Wastewater generated from processes like coal mining is far more damaging than that from historic industries like alum production. The 18th and 19th century demonstrated the toll of unregulated industry on the environment as ecosystems rapidly degraded in the face of unfettered pollution. However, with these environmental challenges came meaningful change. The Industrial Revolution ushered in the first chemical treatments of wastewater. Highly basic chemicals like lime would be used to neutralize acidic water before disposal. Bioreactive wastewater treatments like anaerobic digestion helped improve sewer and septic management. By the end of the 19th century, chlorination was increasingly common. The Industrial Revolution set the stage for today’s technological and legislative contexts in wastewater management.

History of American Wastewater Legislation

Though a patchwork of toothless regional pollution and water conservation laws existed in America from the late 19th century, it would take until the mid-20th century for a more comprehensive legal framework to emerge.

The Federal Water Pollution Control Act was tabled and passed in 1948. This legislation focused more on research and funding than enforcement.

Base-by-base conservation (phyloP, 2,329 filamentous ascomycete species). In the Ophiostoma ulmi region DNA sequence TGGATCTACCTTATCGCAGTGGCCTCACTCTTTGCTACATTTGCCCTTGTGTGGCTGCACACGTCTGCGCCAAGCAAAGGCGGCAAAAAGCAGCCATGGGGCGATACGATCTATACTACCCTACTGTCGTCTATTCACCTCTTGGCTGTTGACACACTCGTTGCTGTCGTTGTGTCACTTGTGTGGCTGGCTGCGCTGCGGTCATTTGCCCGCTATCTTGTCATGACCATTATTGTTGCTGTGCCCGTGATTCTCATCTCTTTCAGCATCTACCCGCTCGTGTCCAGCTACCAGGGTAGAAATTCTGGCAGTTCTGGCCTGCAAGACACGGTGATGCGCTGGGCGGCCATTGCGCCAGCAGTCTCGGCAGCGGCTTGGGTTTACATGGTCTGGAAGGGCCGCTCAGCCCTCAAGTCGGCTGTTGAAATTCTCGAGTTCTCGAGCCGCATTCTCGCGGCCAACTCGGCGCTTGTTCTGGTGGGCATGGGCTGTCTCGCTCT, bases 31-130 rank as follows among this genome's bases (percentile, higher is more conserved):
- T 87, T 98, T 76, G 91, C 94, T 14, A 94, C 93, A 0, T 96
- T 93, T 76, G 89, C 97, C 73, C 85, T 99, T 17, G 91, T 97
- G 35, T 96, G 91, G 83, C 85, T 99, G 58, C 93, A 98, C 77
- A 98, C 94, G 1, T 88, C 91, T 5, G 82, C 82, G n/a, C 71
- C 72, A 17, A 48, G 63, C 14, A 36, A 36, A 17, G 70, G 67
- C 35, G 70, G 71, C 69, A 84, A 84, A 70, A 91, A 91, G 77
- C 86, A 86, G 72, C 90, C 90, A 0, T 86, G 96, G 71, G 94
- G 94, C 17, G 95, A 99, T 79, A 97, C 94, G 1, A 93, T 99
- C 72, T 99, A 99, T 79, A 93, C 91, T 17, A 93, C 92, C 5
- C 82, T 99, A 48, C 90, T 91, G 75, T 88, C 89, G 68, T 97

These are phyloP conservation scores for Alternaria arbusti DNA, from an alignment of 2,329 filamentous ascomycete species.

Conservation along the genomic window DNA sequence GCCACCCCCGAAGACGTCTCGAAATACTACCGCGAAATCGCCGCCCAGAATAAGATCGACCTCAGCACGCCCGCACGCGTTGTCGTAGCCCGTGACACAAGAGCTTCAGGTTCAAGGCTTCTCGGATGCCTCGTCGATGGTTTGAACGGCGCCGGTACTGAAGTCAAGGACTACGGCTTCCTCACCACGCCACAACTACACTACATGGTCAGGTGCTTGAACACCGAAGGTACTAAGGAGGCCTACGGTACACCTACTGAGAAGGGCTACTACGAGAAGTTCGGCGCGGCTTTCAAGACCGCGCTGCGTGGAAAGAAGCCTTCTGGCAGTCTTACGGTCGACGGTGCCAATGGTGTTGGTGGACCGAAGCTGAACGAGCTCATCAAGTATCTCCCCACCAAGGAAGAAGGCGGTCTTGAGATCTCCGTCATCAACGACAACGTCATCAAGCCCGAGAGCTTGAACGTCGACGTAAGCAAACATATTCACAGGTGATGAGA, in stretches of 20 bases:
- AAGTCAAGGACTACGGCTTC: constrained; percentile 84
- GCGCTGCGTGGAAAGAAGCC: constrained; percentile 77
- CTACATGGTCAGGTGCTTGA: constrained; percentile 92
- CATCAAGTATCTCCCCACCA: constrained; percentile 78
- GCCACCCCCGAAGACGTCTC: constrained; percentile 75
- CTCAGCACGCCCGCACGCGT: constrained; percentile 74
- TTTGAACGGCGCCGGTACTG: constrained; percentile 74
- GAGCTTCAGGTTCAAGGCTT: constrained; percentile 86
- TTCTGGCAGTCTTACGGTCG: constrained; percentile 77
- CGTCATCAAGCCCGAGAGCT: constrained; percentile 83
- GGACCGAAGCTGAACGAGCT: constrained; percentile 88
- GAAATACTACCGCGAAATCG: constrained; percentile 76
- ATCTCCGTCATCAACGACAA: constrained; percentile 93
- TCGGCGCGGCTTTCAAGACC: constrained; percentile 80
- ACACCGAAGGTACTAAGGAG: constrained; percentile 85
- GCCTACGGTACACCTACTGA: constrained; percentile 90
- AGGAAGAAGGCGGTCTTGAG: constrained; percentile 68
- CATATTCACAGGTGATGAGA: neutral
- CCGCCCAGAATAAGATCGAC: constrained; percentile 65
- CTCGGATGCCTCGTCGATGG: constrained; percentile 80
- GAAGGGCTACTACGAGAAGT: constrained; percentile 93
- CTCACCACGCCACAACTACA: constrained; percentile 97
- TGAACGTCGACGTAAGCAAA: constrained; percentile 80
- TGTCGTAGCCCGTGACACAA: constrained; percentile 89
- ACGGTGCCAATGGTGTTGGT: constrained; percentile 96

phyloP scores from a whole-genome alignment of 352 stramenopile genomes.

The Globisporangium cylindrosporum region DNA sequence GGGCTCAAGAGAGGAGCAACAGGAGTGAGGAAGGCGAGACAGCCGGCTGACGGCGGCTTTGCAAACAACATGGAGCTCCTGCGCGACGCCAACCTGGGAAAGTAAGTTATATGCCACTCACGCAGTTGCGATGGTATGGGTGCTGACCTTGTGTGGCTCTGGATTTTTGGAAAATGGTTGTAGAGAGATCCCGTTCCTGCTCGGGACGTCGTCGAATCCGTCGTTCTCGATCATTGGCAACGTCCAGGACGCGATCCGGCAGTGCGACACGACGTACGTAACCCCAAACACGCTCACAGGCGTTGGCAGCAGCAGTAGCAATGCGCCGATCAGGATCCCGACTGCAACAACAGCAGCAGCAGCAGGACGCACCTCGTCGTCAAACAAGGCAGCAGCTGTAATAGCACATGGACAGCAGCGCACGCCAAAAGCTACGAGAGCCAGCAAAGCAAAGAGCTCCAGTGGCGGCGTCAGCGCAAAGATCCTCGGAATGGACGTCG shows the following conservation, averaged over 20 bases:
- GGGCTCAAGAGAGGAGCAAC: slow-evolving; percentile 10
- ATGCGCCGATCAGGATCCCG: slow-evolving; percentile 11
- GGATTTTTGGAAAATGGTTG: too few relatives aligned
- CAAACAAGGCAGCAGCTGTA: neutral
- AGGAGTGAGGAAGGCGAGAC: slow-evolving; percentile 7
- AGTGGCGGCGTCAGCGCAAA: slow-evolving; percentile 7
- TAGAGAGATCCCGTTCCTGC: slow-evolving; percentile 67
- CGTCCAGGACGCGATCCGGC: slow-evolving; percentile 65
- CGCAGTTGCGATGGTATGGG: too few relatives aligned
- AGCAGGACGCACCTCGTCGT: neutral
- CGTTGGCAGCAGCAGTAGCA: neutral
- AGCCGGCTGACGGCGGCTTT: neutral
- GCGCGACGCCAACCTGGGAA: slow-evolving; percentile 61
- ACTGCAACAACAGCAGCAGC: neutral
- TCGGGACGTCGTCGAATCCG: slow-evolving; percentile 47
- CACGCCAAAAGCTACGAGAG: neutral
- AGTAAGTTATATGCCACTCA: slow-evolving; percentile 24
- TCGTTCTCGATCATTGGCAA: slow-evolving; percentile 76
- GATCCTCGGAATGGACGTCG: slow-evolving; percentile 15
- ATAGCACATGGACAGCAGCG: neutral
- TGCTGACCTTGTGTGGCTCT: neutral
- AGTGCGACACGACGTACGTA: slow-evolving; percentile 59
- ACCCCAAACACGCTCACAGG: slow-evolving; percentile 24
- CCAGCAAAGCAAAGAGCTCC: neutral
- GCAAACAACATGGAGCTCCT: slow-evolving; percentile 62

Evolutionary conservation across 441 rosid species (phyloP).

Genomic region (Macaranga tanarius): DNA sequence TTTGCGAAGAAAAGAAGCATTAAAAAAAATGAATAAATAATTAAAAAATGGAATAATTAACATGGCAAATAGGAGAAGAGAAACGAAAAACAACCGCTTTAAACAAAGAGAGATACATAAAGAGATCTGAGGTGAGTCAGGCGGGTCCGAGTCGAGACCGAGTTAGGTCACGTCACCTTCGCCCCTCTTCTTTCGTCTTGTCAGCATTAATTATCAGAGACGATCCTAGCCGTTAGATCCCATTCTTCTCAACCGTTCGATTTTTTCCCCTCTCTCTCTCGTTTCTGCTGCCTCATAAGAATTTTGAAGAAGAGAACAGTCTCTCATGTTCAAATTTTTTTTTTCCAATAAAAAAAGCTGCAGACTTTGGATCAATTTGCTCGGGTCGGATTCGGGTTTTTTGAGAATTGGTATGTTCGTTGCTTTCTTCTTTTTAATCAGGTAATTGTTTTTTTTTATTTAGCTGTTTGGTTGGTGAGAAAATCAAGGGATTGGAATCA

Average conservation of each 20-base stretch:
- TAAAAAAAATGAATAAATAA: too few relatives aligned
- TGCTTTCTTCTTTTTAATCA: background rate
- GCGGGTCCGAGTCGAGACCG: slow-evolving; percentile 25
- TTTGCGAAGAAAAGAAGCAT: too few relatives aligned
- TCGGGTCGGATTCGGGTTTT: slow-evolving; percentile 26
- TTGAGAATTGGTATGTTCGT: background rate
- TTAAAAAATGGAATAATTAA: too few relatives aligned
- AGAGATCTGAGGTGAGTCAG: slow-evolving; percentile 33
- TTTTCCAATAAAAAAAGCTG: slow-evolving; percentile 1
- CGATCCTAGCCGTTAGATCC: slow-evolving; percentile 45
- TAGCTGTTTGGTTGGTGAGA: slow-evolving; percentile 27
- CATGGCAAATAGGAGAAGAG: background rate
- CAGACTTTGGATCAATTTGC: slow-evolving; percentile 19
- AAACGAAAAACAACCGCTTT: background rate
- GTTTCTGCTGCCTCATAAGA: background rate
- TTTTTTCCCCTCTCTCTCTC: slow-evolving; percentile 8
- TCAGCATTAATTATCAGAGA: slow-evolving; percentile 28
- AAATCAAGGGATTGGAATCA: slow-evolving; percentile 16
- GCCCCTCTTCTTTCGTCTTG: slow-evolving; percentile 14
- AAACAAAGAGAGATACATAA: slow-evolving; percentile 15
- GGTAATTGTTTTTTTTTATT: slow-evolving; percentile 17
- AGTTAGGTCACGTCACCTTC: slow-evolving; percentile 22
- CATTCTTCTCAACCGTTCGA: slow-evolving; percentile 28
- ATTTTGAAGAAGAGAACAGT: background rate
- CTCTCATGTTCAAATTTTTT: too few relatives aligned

In 1972, the Clean Water Act superseded the Water Pollution Control Act. The Clean Water Act was both more comprehensive and more focused on enforcement. It introduced a permitting structure for polluters, introduced fines and enforcement measures for violators, and regulated the discharge of pollutants into bodies of water.

The Clean Water Act received two amendments in 1987 and 1990 respectively. The 1987 amendment required states to develop their own water quality management plans. It also attempted to tackle pollution from diffuse sources like urban runoff and agricultural waste.

In 1990, the Act was expanded further with additional enforcement mechanisms and a broader general scope.

State and local legislation

Federal legislation is only one piece of the complex puzzle that is water pollution law. States have broad power to enforce their own environmental policies. Some municipalities have even more stringent regulations on top of both state and federal guidelines. This patchwork of regulation spanning all levels of government makes wastewater management complex and often costly.

The stringency of wastewater legislation varies widely by jurisdiction. As a general trend, states with highly industrial or natural resource-based economies have looser water laws, while highly service-based states like California and New York have particularly challenging laws.

Innovations in wastewater treatment

Today’s wastewater management techniques extend far beyond the rudimentary technology of yesteryear. Wastewater processing techniques are more effective, efficient, and safer than ever before. Here are a few of the top innovations affecting today’s water management industry.

Smart Sensors and Controls